- Each applicant must be notified before the interview that artificial intelligence may be used to analyze the applicant’s video interview and to consider the applicant’s fitness for the position. The law does not require that the pre-interview disclosure regarding AI use be in writing.
- Each applicant must be provided with information before the interview explaining how the artificial intelligence works and what general types of characteristics it uses to evaluate applicants. The law does not specify that the pre-interview explanation be in writing.
- Employers must obtain consent from the applicant before the interview. An employer may not use artificial intelligence to evaluate applicants who have not consented to the use of artificial intelligence analysis. The law does not specify that the obtained consent be in writing; although, some legal experts have suggested that written consent be obtained as a best practice.
Sharing of videos is allowed, but only on a limited basis. An employer can only share job applicant videos with those whose expertise or technology is necessary to evaluate an applicant’s fitness for a position.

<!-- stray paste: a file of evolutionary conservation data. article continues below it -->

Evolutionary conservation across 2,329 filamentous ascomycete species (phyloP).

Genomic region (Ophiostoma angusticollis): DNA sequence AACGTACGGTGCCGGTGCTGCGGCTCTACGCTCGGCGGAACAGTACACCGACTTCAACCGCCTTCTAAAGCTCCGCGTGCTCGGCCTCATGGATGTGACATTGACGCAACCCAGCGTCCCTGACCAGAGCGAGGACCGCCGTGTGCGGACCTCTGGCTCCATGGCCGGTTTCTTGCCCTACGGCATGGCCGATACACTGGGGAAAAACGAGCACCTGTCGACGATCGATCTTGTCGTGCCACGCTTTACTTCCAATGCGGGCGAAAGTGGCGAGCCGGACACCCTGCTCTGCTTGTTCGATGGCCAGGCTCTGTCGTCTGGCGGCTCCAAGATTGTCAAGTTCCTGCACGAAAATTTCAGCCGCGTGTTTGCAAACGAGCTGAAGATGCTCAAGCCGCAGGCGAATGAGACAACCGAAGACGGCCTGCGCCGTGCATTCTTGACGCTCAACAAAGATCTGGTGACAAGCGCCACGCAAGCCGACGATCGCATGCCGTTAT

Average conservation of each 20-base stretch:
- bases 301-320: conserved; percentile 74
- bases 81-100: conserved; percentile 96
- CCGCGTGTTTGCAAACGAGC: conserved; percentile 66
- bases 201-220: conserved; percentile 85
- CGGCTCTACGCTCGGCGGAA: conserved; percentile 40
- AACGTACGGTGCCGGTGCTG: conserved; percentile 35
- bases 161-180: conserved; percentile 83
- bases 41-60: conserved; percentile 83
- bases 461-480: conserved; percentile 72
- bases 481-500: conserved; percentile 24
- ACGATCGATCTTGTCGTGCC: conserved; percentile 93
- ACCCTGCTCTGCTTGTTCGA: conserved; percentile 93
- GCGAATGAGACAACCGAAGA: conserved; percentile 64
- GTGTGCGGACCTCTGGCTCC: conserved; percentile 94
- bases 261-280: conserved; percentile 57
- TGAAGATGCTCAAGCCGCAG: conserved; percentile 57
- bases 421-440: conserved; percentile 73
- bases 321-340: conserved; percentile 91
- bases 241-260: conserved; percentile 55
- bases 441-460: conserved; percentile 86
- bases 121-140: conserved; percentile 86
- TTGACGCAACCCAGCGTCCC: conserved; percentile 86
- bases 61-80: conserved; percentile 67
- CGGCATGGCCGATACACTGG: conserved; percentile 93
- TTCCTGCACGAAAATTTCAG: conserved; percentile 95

If an applicant requests the destruction of the video, it must be done within 30 days after the request is received. In addition, anyone who received copies of the applicant video interviews must also delete the videos, including all electronically generated backup copies.
New law creates several questions
The short statute creates several questions.
Although the bill in its original form specified that the pre-interview disclosure and consent be in writing and that a pre-interview information sheet is provided, the requirement that they be in writing was removed via a floor amendment while the bill was under consideration in the Illinois legislature.
The new law does not define what a job “based in Illinois” means. More than likely the new law applies to employers seeking to fill a job in Illinois and includes job seekers who are not located in Illinois.
It doesn’t have a definitions section so that the term “artificial intelligence,” for example, is not defined. Experts have noted that there are many types of AI.
The statute does not provide guidance on what information an employer must provide in meeting the requirement that the employer explain how artificial intelligence works.
The legislation does not provide an enforcement mechanism. It does not specify which state agency will handle alleged violations and it does not provide a private right of action or specify penalties for violations.
Bills in Congress